That communicate can be downloaded from my website youcantoucan.com/notalone.
I will definitely link to it in the show notes because it’s really cool.
After I share the results, I’ll dig into what qualifi–what qualifications one must have in order to be a Toucan. Okay. So let’s begin with the eight questions I asked the participants.
And don’t worry, some of the terms in the questions might be like, what does she mean by that? But I’ll go over a little bit of a glossary before I get into the highlights. Okay. So here we go.
- The first thing I asked was, where are you in your author career?
- How often do you write?
- I asked if participants wrote full-time, part-time, in addition to a full-time job, part-time in addition to other responsibilities, or other.
- I asked, Do you have a regularly scheduled writing time?
- And then I went into some if yes, questions. If yes, how often do you show up at that time?
- If yes, how motivated are you during that time?
- If yes, do you actually write during that time or do you find yourself distracted?
- Then I asked whether you have a regularly scheduled writing time or not. If you ever skip your writing session, what are your most common excuses or reasons to skip?
- And finally I asked, would learning how to create and maintain a regularly scheduled writing time that works for you and your schedule as well as ways to maximize that time be valuable to you?
All right, so now that you know the questions I ask, let’s get into the highlights.
In March, 2022, I posted a survey in several Facebook groups for writers–I asked permission first, of course–The reason I did it was because I wanted to learn more about writers and their writing habits for a project I’m working on.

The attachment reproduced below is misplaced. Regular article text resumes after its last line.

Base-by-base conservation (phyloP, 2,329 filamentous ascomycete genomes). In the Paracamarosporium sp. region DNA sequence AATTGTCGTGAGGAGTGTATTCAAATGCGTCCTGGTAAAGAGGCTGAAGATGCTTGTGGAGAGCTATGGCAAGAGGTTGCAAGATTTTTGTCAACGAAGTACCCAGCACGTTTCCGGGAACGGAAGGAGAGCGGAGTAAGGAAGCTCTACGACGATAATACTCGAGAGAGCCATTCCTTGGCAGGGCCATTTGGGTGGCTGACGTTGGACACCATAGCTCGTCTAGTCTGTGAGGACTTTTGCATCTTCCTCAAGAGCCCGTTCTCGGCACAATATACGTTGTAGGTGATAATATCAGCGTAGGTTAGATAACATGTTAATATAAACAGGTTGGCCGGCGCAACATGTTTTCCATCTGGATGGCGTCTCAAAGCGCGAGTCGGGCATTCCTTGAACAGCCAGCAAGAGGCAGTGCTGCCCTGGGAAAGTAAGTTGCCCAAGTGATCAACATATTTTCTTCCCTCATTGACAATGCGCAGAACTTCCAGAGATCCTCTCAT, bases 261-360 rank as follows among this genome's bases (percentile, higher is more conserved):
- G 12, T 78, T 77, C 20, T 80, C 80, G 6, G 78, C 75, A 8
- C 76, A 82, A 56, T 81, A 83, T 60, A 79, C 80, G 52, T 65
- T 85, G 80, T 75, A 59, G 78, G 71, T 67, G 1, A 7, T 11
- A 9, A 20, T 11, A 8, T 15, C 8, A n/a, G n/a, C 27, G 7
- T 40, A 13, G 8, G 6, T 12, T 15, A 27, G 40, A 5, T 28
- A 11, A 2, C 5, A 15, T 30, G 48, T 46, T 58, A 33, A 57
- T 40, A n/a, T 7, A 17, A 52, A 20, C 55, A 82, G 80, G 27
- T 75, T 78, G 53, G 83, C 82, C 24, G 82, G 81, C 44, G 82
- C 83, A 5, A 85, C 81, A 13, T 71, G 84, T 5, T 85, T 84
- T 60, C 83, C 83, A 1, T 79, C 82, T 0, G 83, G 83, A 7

The questions helped me gather information about the publishing status, author careers, and writing frequency of the participants. I asked if they have a regularly scheduled writing time and as a follow up, how often they show up to that time. I asked about motivation and distractions. These are some of the results of my survey, but first, a glossary.
Now, when I say author career, I refer. This refers to if an author is a full-time writer, a part-time writer with a day job, a part-time writer with other responsibilities or other, When I say publishing status, I mean if the author is published, not yet published, just starting out, or a bestselling author, I believe I also had an category for that.
Regularly scheduled writing time is a regular time in which an author writes not to be confused with writing frequency. I may also refer to regularly scheduled writing time as just regular time. I use the terms writer and author interchangeably throughout the communi K and I hope that’s okay with. And finally, writing frequency means how often an author writes per week, be it three to five times per week, daily, or another criteria.